"In a calendar year numerous consensual interviews take place wherein the officer immediately becomes aware that the circumstances or conduct involved in no way relate to drug or criminal activity, at which time the interview is terminated and the person thanked for their cooperation.
 
"In many cases this is done prior to identification having been obtained and obtaining same would serve no useful purpose to law enforcement. In these cases, no entry [into the police computer database] is made.
 
* * * * * *
 
"In cases where persons with whom the officers had consensual contact and through said contact deemed the persons not to be suspicious, no entry is made."

Joint Ex. 1 (92-50). Thus, an encounter with an African-American journalist, who testified that he was approached and that questioning ceased after he displayed identification showing that he worked for The Cincinnati Post, is not listed in an incident report or contained in the database.

But if the police are satisfied that there is something suspicious or have reason to suspect the traveler may be carrying drugs or drug proceeds, they may continue to ask questions and ask the traveler for consent to search the person and his or her luggage, and these encounters are recorded. That does not mean, however, that each recorded encounter results in an arrest or seizure.

 
"The attached statistical data reflects only persons who were [1] interviewed by Task Force Officers and were found to be in possession of narcotics proceeds or narcotics or [2] persons who, after having been consensually interviewed raised a level of interest or suspicion such that the officer believed a possibility existed that these persons could have been involved in illegal activity, but at the time of interview, probable cause for a warrant or arrest did not exist."

Joint Ex. 1; see also Travis Hrg. 4/2/93, p. 94. There are other qualifications to the sample as well.[1]

The "statistics" submitted at the hearing show the incidence of stopping minorities at the Airport is disproportionate to that for whites when compared with total number of travelers. Although there are no comparable figures for the Airport in the record, nationally, *1390 the racial and ethnic division of all airline travelers is as follows: 88% White; 5% African-American; 1% Asian; 1% Hispanic; 4% "other;" and 1% refusing to give information. Even assuming that Airport travelers consist of 12% African-Americans and 9% Hispanics (21% collectively), and 79% white,[2] the statistics show that African-Americans and Hispanics are at least twice as likely to be encountered, and the trend in 1992 is even more disproportionate.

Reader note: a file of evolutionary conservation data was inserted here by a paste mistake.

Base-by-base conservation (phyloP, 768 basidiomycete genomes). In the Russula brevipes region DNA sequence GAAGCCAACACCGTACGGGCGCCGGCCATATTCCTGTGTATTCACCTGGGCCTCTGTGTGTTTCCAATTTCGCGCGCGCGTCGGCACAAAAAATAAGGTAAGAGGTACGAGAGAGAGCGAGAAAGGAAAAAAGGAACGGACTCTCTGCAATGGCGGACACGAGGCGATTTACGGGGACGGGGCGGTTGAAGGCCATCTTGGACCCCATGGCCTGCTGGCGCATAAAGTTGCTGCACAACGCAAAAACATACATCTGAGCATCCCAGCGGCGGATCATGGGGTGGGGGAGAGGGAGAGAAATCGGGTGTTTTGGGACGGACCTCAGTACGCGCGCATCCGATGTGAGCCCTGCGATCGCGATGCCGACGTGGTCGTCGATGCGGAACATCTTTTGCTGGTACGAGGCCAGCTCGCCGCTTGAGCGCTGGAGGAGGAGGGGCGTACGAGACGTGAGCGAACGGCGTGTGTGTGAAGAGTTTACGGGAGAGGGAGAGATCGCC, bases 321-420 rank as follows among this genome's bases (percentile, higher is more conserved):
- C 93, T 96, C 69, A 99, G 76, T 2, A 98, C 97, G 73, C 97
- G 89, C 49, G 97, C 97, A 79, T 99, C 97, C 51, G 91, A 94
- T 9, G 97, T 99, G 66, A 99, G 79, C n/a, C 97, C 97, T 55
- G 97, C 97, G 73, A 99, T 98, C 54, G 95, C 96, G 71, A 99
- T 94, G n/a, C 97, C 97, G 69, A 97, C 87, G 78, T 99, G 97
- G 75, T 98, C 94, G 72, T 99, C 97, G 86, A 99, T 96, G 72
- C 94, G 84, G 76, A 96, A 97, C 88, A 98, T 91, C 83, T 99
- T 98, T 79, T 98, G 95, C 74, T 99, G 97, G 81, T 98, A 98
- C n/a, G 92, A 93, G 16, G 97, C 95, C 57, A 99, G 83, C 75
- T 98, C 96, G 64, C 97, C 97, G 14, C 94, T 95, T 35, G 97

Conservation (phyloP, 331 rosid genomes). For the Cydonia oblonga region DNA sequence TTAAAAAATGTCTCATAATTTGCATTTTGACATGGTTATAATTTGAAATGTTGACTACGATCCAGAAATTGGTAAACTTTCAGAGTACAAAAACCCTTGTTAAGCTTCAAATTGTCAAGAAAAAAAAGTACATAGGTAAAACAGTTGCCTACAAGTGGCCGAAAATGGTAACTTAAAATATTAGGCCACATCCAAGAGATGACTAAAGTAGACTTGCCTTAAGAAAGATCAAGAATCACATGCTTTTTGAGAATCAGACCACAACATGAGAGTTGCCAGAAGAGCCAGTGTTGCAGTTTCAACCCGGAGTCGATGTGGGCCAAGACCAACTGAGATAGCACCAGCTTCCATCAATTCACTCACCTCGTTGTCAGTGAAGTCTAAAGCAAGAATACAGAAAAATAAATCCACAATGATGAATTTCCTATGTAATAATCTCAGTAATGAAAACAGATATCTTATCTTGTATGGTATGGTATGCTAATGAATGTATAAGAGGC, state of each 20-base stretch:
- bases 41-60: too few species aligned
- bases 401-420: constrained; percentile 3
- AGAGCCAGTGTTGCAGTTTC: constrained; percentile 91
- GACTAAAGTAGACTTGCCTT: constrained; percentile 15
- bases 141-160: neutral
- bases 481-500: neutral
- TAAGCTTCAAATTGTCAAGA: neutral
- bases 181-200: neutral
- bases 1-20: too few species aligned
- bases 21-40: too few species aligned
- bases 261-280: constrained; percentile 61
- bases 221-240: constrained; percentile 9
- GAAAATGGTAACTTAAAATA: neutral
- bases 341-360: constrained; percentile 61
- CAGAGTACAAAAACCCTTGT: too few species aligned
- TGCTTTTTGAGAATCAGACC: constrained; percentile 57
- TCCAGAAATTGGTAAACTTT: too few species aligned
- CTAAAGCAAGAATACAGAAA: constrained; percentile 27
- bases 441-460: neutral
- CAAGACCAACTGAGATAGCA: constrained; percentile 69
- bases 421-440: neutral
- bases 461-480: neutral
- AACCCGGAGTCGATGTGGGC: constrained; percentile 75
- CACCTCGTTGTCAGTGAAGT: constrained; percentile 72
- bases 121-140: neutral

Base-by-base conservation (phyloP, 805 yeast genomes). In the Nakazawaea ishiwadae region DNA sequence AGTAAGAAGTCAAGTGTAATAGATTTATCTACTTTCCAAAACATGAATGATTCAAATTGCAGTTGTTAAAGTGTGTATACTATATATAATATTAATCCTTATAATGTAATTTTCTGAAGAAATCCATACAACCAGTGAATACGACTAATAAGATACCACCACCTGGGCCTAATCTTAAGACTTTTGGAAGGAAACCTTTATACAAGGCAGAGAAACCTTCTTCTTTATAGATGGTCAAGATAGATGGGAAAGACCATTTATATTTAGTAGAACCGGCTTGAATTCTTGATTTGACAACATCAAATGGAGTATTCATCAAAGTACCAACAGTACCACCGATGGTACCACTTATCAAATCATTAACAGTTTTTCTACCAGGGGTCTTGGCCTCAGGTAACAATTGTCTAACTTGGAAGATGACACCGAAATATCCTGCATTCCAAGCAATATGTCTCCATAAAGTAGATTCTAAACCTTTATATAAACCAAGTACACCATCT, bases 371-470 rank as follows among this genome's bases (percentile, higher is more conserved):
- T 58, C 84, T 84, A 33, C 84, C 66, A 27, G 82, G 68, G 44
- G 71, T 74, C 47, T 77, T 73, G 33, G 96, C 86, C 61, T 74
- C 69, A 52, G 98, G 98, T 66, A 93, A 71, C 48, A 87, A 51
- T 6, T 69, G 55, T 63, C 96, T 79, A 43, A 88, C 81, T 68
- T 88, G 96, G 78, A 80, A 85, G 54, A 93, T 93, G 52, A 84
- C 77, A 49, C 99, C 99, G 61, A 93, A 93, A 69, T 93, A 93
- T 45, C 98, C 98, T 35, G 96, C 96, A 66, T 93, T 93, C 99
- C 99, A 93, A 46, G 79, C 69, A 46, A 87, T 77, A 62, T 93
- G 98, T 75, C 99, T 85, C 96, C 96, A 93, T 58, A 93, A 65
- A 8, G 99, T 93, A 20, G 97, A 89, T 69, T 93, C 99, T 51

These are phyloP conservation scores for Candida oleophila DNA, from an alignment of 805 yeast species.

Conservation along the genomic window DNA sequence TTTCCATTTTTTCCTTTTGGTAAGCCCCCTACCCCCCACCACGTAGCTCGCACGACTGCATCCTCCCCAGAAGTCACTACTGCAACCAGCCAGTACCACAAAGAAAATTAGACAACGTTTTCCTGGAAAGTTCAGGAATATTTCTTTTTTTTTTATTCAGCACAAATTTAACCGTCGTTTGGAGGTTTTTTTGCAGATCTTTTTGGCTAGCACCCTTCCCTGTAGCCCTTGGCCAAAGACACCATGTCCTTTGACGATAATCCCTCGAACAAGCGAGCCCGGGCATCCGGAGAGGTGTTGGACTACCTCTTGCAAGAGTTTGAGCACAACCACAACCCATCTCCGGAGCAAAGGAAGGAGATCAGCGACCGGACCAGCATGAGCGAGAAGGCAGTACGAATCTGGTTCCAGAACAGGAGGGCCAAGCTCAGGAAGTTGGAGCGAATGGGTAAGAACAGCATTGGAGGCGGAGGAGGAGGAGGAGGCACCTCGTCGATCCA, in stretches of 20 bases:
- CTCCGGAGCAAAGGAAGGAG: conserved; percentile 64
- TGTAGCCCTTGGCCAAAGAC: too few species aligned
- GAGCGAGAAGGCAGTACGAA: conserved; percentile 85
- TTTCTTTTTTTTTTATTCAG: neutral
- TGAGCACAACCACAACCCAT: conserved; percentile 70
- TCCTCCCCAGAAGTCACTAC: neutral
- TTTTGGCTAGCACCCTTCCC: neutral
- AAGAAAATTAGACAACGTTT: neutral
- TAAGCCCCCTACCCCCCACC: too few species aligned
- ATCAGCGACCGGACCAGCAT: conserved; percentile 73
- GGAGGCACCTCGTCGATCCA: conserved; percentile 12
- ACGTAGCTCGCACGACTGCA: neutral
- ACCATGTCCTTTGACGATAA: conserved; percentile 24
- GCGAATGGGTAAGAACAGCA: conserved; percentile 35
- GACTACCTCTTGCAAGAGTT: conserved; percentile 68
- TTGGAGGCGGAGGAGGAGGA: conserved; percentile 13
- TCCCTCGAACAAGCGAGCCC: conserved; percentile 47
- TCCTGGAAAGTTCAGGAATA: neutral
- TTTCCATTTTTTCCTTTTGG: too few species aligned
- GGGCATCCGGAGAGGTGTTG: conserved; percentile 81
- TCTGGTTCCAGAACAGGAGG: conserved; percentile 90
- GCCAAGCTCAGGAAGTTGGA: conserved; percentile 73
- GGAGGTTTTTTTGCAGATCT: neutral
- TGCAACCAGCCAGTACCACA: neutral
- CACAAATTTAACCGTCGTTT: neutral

For example, Officer Blackburn's testimony indicated that for 1991 a total of 263 people were encountered and of them 100 (38%) were white, 130 (49.5%) were African-American; and 33 (12.5%) were Hispanic. For 1992, he testified that a total of 226 people were encountered and of them 59 (26%) were white, 163 (55.7%) were African-American, and 41 (18.1%) were Hispanic. An expert testified to the disproportionality of these percentages, but his fee could have been saved, because this fact is obvious from even a cursory examination of the figures. See Travis Hrg. 4/2/93, p. 9 (Snyder's observations based on Officer Blackburn's figures).

Although these "statistics" are limited, the court cannot dismiss them out of hand. Officer Blackburn testified that he believes the sample is representative of the racial composition of consensual encounters at the Airport. Officer Jones testified that two-thirds of the people he encounters are African-American, an estimate which matches the figures.